Friday, February 7, 2014

Me? A social butterfly? or why "Breakfast at Tiffany's" is my favorite movie

My neighbor calls me a "social butterfly" and I don't think I like that term. I've heard his friends who just met me use it too. Yes, it's a fun, outgoing person, that navigates between groups and circles and gets along with everybody. I like the part that implies that I'm generally likable. But that expression in my view also carries a hit of critique if not condescension.  It's someone who doesn't belong in one place, so he or she is all over the place. To me that also means that bonds and relationships they form are superficial and frail. And this is not how I am at all. I like meeting people and learning new things. That doesn't mean however, that I'm everybody's friend. Nor that it's something that comes to me easily, as effortless as I make it seem. My neighbor has never seen "Breakfast at Tiffany's", that for some reason happens to be one of my favorite movies. Otherwise, I'm not very familiar with Audrey Hepburn's filmography, although I do have a calendar with her pictures in my apartment. One night I decided we would watch it together. I've seen it a number of times. It's not the cliched romance that does it for me or the happy ending. It's the character of Holly. And I don't care if she's nice or selfish (my neighbor found her attractive, but not likable at all) or if she is or isn't a real phony. It's the ease with which she relates to people. The "there's something about her quality" that attracts others. But mostly, how she refuses to be shaped by her life and circumstances. The amazing feeling of freedom and free spirit that oozes from the screen. Holly, for better or worse is a product of her own creation. She changed her name, her back story, her accent, her outlook and her attitude simply because she wanted to be something else. You may laugh, but this is something I relate to very strongly. When I first moved here, I had no friends, no family no roots. Nobody has ever heard of me, so I could have become anyone. And I wanted to create a new me, because quite frankly I didn't like the old me. Boxed in between the walls of my apartment in Poland.. Yes, I could carry a conversation, but I was awkward in public. I didn't socialize. The main thing I was determined to change upon my arrival is simply all that. To be interesting, interested and engaging. To be outgoing and social. And to let life in and let it surprise me. That of course meant that sometimes I had to push myself out into those situations by design. And over time I became that person. Not because I wanted to be liked but because I wanted to like myself.  Let's me honest- I'm the guy in a bright yellow wheelchair. I'l make an entrance wherever I go. I came to America to have an experience that would affect me profoundly. Something that would change in ways that there was no way back. It's odd to say, but now I can say it. When I applied to law school in America, to come and live here, the academic part of it was something I looked forward to the least. (And my grades that first year showed it. They weren't bad, but they were below my standards)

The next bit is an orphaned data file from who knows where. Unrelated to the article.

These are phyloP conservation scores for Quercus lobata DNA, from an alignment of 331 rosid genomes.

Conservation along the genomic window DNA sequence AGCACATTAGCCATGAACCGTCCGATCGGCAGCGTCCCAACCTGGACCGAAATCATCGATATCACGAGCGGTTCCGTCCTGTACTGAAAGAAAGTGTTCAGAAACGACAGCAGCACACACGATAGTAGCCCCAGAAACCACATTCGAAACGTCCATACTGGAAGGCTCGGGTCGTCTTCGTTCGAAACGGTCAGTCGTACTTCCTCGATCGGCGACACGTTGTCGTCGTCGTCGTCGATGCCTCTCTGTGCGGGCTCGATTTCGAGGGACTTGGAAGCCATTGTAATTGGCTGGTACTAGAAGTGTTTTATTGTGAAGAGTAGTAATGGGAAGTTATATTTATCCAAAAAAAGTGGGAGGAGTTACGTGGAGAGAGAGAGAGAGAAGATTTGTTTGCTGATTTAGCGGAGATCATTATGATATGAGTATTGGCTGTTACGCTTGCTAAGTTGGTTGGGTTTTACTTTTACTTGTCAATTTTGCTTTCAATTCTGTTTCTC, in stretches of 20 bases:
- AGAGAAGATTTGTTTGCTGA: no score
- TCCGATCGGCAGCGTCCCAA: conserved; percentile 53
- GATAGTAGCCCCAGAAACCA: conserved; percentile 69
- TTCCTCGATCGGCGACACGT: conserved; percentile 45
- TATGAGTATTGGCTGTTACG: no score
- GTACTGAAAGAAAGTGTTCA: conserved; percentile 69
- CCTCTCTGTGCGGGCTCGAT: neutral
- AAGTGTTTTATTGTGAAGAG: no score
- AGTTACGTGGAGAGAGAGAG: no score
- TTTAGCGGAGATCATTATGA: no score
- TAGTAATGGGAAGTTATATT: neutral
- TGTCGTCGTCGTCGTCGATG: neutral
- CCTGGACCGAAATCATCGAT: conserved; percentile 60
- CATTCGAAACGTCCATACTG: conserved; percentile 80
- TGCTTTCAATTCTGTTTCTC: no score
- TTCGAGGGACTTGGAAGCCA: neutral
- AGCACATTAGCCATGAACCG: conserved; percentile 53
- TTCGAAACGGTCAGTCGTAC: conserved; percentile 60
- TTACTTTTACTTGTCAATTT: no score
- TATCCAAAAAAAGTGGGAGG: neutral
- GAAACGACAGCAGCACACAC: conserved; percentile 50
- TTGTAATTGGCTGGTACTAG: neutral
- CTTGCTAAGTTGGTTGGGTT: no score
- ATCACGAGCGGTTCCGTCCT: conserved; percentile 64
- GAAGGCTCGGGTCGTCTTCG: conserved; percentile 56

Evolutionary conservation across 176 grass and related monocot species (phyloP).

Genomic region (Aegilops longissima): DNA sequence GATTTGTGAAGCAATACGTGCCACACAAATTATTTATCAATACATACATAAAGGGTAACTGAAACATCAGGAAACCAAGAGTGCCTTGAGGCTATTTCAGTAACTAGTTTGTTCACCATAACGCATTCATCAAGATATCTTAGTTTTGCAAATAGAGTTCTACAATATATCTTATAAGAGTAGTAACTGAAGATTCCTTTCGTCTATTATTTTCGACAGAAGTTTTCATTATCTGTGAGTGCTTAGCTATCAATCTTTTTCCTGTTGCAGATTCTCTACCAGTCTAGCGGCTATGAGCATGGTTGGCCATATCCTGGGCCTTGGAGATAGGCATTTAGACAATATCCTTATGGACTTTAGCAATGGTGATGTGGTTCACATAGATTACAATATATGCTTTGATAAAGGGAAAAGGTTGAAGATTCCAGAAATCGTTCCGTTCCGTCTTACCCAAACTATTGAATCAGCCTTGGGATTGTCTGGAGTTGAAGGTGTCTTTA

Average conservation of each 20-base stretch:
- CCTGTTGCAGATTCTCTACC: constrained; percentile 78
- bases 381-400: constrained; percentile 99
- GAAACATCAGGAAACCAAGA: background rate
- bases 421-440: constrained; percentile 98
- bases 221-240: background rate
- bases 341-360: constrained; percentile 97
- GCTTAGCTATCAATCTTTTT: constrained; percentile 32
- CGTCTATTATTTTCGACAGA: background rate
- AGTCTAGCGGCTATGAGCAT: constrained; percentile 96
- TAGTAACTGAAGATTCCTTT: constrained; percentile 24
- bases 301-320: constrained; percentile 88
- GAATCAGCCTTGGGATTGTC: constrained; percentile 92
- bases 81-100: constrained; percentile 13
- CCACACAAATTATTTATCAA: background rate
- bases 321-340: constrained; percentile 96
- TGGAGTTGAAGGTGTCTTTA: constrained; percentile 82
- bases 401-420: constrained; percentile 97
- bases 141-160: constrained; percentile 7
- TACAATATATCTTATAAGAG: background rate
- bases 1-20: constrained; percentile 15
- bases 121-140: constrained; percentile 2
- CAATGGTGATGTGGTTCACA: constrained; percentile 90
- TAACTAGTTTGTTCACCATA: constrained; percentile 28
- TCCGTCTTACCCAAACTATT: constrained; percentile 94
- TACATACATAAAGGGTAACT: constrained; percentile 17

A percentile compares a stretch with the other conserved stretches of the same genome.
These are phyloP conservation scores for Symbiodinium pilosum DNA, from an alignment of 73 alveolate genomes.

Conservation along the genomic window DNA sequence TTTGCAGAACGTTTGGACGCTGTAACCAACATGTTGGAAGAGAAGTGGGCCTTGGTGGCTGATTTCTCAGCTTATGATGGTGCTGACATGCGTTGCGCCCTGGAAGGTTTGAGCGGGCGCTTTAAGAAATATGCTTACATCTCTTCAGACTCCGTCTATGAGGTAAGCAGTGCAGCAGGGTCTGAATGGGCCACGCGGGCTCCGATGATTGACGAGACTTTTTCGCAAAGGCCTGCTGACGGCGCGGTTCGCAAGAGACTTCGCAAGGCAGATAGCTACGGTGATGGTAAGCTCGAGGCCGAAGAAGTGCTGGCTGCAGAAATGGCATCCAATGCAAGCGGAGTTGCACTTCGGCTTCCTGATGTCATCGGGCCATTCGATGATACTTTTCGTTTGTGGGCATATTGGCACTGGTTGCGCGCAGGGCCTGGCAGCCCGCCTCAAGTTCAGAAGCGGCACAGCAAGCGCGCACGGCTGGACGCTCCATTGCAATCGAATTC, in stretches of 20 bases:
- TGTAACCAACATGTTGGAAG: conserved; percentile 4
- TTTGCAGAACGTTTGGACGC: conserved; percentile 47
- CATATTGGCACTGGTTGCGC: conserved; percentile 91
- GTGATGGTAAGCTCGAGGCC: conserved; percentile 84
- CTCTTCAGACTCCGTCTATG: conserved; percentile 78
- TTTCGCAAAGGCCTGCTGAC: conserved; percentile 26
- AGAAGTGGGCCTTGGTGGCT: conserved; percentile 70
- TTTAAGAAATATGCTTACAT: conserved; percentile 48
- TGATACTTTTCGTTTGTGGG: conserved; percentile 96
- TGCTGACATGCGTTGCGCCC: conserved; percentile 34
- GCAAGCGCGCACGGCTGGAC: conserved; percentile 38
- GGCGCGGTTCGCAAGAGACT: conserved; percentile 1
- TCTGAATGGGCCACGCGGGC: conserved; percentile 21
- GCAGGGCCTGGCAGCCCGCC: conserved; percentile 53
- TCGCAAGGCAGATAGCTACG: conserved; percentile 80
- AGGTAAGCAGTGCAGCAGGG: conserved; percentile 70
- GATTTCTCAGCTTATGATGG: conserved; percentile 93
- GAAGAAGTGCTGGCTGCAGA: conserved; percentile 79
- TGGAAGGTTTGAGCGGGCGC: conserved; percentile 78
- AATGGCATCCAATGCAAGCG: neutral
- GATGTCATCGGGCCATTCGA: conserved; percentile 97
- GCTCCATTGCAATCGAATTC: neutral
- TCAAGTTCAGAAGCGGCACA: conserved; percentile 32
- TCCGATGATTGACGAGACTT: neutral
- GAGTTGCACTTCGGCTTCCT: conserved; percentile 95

The thing about "Breakfast" that sets it apart for me from most movies of its time is how it gives me hope and how it conveys  the feeling that life is yours to grab by the horns and you're in control over your destiny. Be free. Love. Have friends. Be whoever you like. Just be happy.

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